0

I recently hired someone to work with me on personal tasks, such as listing some of my personal items for sale online. We both live in Connecticut. We work together in person in Connecticut for 1 hour per week, and I pay them $15/hour. We are both working as individuals (not businesses). What must I do (to abide by the law) when hiring a personal assistant in Connecticut? For example, must I withhold taxes or report anything to the government?

3

What follows is a broad overview. I'm not an expert in this; I just have a bit of experience in this due to a tax situation my wife & I experienced a few years ago. Please do not rely on this advice except as a starting point for more Googling.

Your obligations (and your assistant's) will depend on whether the assistant is an employee or an independent contractor. In general, an independent contractor is someone you hire to "get a job done"; you have minimal control over the manner, time, place, tools, etc., that the assistant uses. An employee, on the other hand, is someone you hire to come to work at a particular time and do the job a particular way. (I'm glossing over some details here; see the IRS link above for more details.)

If your assistant is an independent contractor, and you pay them over a certain threshold ($600 for 2020), you must provide them with Form 1099-MISC, and file a copy with the IRS as well. Your assistant will then be liable for income taxes on this amount, as well as self-employment tax (see below.)

If your assistant is actually an employee, and you pay them over a certain threshold ($600 for 2020), you are required to provide them with a W-2 form, as well as filing a copy with the IRS. In addition, if you pay them more than a higher threshold ($2200 in a tax year or $1000 in any quarter for 2020), you are responsible for withholding taxes from their paychecks, as well as paying the employer's portion of Social Security, Medicare, and/or federal unemployment taxes. How to figure these taxes is complex, but generally the employee must provide you with a completed W-4, and then you must provide them (and the IRS) with a W-2 at the end of the tax year. See Publication 15: Employer's Tax Guide for all the gory details.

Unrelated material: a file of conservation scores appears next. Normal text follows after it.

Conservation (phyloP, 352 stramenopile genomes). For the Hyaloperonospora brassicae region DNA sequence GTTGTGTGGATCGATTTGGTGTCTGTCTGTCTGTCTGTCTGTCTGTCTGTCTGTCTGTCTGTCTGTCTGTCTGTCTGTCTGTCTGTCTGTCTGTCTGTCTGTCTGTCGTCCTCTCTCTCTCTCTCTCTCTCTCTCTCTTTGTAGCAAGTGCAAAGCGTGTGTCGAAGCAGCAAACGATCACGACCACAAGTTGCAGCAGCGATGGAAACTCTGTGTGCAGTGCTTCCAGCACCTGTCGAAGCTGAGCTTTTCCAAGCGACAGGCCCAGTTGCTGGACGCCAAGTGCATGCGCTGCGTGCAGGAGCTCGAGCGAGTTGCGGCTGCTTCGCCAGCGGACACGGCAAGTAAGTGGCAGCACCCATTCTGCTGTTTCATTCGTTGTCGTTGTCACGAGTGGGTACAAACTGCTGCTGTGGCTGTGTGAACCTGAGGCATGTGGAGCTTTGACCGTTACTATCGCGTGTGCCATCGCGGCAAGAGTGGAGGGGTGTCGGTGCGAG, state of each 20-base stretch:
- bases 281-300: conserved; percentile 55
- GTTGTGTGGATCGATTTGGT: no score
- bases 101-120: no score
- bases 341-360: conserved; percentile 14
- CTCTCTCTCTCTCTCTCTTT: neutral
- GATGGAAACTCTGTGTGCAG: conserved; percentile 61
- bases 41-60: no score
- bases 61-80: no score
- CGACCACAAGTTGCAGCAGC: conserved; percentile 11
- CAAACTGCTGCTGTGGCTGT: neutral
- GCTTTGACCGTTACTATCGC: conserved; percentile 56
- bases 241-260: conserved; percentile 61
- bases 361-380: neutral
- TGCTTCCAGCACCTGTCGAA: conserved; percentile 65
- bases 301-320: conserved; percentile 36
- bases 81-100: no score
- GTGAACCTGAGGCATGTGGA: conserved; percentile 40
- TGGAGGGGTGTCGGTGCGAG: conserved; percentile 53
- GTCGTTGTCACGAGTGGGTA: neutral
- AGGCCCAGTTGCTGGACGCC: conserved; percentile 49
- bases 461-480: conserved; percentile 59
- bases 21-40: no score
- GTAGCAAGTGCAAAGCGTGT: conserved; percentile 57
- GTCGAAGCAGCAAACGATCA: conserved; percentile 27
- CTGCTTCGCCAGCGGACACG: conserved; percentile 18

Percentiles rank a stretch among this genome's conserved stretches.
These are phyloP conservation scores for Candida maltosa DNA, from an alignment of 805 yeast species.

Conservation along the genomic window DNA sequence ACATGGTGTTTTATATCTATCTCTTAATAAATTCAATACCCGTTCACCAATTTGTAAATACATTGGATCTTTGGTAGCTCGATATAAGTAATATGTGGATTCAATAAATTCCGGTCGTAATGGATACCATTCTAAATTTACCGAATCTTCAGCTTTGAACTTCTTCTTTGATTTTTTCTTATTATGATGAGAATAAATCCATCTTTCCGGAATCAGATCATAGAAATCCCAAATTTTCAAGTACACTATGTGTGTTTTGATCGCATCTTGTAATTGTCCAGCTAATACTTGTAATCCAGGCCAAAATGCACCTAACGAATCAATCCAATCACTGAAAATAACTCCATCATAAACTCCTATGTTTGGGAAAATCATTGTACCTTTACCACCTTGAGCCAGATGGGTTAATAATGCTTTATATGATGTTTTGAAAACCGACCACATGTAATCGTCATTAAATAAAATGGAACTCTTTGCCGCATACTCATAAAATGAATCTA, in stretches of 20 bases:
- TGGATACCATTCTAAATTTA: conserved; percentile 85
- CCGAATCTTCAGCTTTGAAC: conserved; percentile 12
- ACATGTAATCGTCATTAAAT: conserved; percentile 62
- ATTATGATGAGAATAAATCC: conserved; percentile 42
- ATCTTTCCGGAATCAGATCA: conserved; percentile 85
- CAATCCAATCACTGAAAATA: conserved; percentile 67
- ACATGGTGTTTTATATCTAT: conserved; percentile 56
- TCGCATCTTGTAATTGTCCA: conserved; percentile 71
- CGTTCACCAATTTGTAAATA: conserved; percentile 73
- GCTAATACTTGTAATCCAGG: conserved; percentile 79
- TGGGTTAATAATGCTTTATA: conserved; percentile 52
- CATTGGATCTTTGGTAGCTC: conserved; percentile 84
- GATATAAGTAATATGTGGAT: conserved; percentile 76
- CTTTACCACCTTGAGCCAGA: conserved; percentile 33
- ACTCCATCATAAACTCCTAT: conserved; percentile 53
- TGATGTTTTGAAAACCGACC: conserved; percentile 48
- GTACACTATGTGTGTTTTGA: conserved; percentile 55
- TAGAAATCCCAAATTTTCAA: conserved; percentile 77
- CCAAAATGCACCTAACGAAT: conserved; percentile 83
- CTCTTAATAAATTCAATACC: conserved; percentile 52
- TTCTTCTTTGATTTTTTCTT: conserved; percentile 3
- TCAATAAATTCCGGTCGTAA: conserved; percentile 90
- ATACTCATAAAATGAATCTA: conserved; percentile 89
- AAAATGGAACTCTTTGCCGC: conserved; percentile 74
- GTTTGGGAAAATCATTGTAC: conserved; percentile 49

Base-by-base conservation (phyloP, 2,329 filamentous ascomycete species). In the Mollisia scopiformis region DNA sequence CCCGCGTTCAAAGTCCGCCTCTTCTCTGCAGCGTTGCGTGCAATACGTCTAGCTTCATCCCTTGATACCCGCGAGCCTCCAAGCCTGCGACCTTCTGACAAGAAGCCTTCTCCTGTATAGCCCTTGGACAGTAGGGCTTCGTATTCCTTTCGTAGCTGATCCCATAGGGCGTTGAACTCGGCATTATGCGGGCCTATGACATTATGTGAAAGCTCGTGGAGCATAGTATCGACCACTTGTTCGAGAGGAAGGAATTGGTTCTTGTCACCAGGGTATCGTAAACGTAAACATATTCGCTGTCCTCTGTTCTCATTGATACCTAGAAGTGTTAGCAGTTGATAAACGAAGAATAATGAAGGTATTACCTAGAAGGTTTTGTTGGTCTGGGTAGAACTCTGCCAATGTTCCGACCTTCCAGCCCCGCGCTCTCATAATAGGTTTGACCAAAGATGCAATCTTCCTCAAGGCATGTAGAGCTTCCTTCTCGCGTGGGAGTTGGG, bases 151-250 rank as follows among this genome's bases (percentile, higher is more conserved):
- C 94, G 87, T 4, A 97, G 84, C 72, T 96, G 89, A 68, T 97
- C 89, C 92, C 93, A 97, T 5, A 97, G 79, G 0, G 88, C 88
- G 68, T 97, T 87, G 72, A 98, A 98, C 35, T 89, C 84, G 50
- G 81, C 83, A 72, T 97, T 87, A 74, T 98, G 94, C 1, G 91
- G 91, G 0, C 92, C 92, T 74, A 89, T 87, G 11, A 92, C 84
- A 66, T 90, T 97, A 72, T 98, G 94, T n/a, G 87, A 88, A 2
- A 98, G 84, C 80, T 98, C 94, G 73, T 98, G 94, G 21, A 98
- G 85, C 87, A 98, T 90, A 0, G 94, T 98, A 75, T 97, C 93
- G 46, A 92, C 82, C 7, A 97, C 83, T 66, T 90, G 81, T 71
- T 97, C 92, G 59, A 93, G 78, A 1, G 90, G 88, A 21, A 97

The self-employment tax is designed to effectively cover the employer's portion of these taxes for self-employed workers. As you might imagine, employers are often tempted to misclassify employees as "independent contractors", since this means that this tax liability gets pushed from them onto their workers, as well as just making the employer's life easier. The Feds will not take kindly to such misclassification if it is discovered.

Finally, for the state of Connecticut, consult the CT 1009-MISC filing guide (if your assistant is an independent contractor) or the Connecticut employer's tax guide (if they are an employee). The distinction is pretty much the same as at the federal level.

|improve this answer|||||
  • Thank you for answering. So are you saying I don’t need to do anything (since they’re an employee and I pay them less than the threshold)? – ma11hew28 Jan 8 at 16:34
  • 1
    @ma11hew28: The $2200 threshold appears to be the threshold above which you are required to withhold taxes. It appears that there's a $600 threshold above which you are still required to provide them with a W-2, even if you did not withhold any taxes. See General Instructions for Forms W-2 and W-3, along with the Employer's Tax Guide, above. I've edited my answer to make this clearer. – Michael Seifert Jan 8 at 17:04
  • Critically, you must also get workers compensation insurance (and possibly unemployment insurance too) for an employee and must also pay local taxes such as head taxes that are present in a local municipality that apply. Also, you need a I-9 and W-9 from the employee at the outset if an employee. – ohwilleke Jan 8 at 19:23

Your Answer

By clicking “Post Your Answer”, you agree to our terms of service, privacy policy and cookie policy

Not the answer you're looking for? Browse other questions tagged or ask your own question.